In a Lonely Place
Director: Nicholas Ray
“I was born when you kissed. I died when you left me. I lived a few months while you loved me.”
In light of the recent Blu-ray re-release, it seems a fitting time to look back at In a Lonely Place. An increasingly revered masterpiece of the genre, based (very loosely) on a 1947 novella by Dorothy B Hughes and staring Humphrey Bogart and Gloria Graham, it is a dark, thrilling and extremely memorable film of a man stranded alone in a world against him.
In short, In a Lonely Place is the story of an unstable, unhinged and once successful Hollywood writer, Dix Steele (keep your smart remarks to yourself, please) who is inadvertently wrapped up in the investigation into the murder of a young woman who had gone back to Dix’s apartment with him the night she as murdered. After being released by the police, thanks to the alibi of Dix’s sultry neighbour, Laurel Grey (played with seductive brilliance by Graham), the film follows the developments of the relationship which quickly blossoms between Dix and Laurel, but with the ever-looming shadow of Dix’s possible guilt casting doubt over the characters’ actions, leading to a dramatic, powerful confrontation between two lovers.
It sounds simple, but the impact of the film lies in the audience watching a man who they know to be innocent, whose life is being torn apart by allegations and conspiracy. The film masterfully causes us to doubt our own knowledge. We know, or at least are reasonable sure we know, that Dix didn’t kill the young woman. We see her leaving his apartment (after he took her home so she could tell him the plot of a cheap thriller novel his agent was hoping he could adapt for the screen), and they quite clearly go their separate ways. But by spending much of the rest of the film showing Dix’s volatile behaviour, combined with the doubts shown by all the other characters of Dix’s innocence, we as an audience also begin to doubt ourselves, and that is part of what makes the movie so powerful. The film plays this up in a big way – Dix, while visiting the home of Brub (one of the main detectives investigating the murder, who also happened to know Dix from his time during WWII), begins to use his story-telling wares to describe exactly how he would have committed the murder, in a scene which is as powerful as it is disturbing.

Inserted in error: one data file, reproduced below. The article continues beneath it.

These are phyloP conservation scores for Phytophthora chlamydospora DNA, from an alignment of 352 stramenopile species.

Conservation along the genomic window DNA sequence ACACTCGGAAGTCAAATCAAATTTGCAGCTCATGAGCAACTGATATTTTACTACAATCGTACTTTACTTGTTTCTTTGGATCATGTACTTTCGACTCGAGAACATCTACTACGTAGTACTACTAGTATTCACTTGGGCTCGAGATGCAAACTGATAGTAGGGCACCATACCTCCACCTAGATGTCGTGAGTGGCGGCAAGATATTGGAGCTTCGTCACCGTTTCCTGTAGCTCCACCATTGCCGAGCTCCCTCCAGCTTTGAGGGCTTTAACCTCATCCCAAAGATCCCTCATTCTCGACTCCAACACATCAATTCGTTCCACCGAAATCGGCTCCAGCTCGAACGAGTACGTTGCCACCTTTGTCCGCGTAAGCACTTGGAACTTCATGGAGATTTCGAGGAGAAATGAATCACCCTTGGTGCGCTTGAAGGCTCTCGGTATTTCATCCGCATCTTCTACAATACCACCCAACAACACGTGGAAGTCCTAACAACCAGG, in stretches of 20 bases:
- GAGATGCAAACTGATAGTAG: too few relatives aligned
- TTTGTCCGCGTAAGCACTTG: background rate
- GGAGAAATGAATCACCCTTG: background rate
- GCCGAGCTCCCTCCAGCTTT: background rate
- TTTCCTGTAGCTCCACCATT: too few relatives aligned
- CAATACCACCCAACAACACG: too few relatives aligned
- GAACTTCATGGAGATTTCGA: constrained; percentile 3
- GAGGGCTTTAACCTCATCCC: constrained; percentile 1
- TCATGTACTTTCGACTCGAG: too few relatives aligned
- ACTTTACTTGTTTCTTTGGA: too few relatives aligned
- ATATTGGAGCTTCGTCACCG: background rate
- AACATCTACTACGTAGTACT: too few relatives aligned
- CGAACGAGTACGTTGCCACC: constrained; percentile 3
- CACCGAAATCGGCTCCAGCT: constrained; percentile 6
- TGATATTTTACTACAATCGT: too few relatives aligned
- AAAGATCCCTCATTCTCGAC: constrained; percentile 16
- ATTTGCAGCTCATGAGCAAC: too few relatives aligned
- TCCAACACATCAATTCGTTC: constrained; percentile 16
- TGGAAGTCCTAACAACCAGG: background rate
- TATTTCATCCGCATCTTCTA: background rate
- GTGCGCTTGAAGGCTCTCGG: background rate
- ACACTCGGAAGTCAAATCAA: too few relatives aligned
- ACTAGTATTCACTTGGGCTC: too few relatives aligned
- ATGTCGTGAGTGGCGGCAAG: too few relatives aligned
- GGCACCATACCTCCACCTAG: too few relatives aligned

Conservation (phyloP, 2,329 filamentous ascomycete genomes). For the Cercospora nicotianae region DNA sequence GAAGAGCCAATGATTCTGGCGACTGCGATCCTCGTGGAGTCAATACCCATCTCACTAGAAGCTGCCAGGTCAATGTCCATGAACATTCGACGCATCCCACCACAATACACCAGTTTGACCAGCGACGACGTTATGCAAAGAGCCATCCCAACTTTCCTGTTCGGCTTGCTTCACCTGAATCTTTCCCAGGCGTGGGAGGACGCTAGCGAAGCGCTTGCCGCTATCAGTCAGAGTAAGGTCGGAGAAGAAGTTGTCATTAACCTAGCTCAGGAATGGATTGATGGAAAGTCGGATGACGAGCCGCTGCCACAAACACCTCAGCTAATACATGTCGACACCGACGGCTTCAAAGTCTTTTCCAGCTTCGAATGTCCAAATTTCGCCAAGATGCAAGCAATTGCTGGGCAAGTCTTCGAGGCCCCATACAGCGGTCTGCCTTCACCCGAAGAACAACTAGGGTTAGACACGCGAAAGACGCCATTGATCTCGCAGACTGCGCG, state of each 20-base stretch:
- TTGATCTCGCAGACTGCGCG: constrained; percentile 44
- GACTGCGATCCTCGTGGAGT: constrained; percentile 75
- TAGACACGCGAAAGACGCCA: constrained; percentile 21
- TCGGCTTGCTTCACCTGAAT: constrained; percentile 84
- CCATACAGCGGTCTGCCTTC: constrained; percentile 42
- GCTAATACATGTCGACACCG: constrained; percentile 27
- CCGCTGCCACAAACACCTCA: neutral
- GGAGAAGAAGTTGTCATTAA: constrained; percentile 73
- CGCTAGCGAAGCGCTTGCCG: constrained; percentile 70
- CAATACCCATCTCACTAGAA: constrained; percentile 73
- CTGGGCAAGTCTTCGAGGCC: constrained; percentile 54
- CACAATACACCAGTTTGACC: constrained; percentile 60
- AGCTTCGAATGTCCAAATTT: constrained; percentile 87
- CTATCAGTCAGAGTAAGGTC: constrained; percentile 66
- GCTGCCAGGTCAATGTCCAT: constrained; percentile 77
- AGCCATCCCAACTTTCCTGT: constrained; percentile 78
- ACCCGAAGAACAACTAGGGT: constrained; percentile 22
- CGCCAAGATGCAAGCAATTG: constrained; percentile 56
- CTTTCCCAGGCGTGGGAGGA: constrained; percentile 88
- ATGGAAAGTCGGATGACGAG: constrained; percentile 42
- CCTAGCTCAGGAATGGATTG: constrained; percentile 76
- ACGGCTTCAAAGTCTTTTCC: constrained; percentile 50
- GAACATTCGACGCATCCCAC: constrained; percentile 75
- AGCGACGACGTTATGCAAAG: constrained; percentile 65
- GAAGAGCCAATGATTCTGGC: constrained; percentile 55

Interestingly, the original ending to the film did feature Dix killing Laurel Grey, with Brub walking in on the scene, with Dix writing at his typewriter before being taken away to face his end on the gas chamber.
(A still from the original, unused ending of the film)
While that ending no doubt was powerful, the ending that ended p being used shows a final confrontation between the two, before Laurel receives a phone call from Brub to say Dix is in the clear. Already destroyed emotionally by the doubt that the investigation had caused between them, Laurel instead has no choice but to leave, unable to retrieve what could have been. Thus the title of the film becomes clear.
Overall, the film is a brilliant showcase for Bogart, who plays a character who is both dark, violent and generally unpleasant while at the same time, one who is entirely sympathetic for an audience, who are lift to feel like the only voices proclaiming his innocence of the crime he is accused, where every other character feels the opposite. He plays the role brilliantly, and Graham is excellent as Bogart’s lover, tortured by her own doubt over his innocence. Although you can lose count of the number of times she pulls the one-eyebrow-raised pose she relies on so much throughout the 89-minute running time. The rest of the support cast are strong and the writing is crisp and Bogart delivers a number of brilliantly quotable lines.
As a slightly later entry in his career, In a Lonely Place is somewhat overshadowed by Bogart’s earlier efforts such as The Big Sleep and Casablanca, but he gives one of his finest and most memorable performances. The story, while seeming simple, is a fascinating portrait of a man alone in a world which doesn’t trust him, and where love and friendship can be removed as quickly as they come.
With the new Blu-Ray release, there’s never been a better time to delve back into that lonely place…
(“You’re a horrible, conceited good-for-nothing, and I don’t love you…it’s your money i’m after”)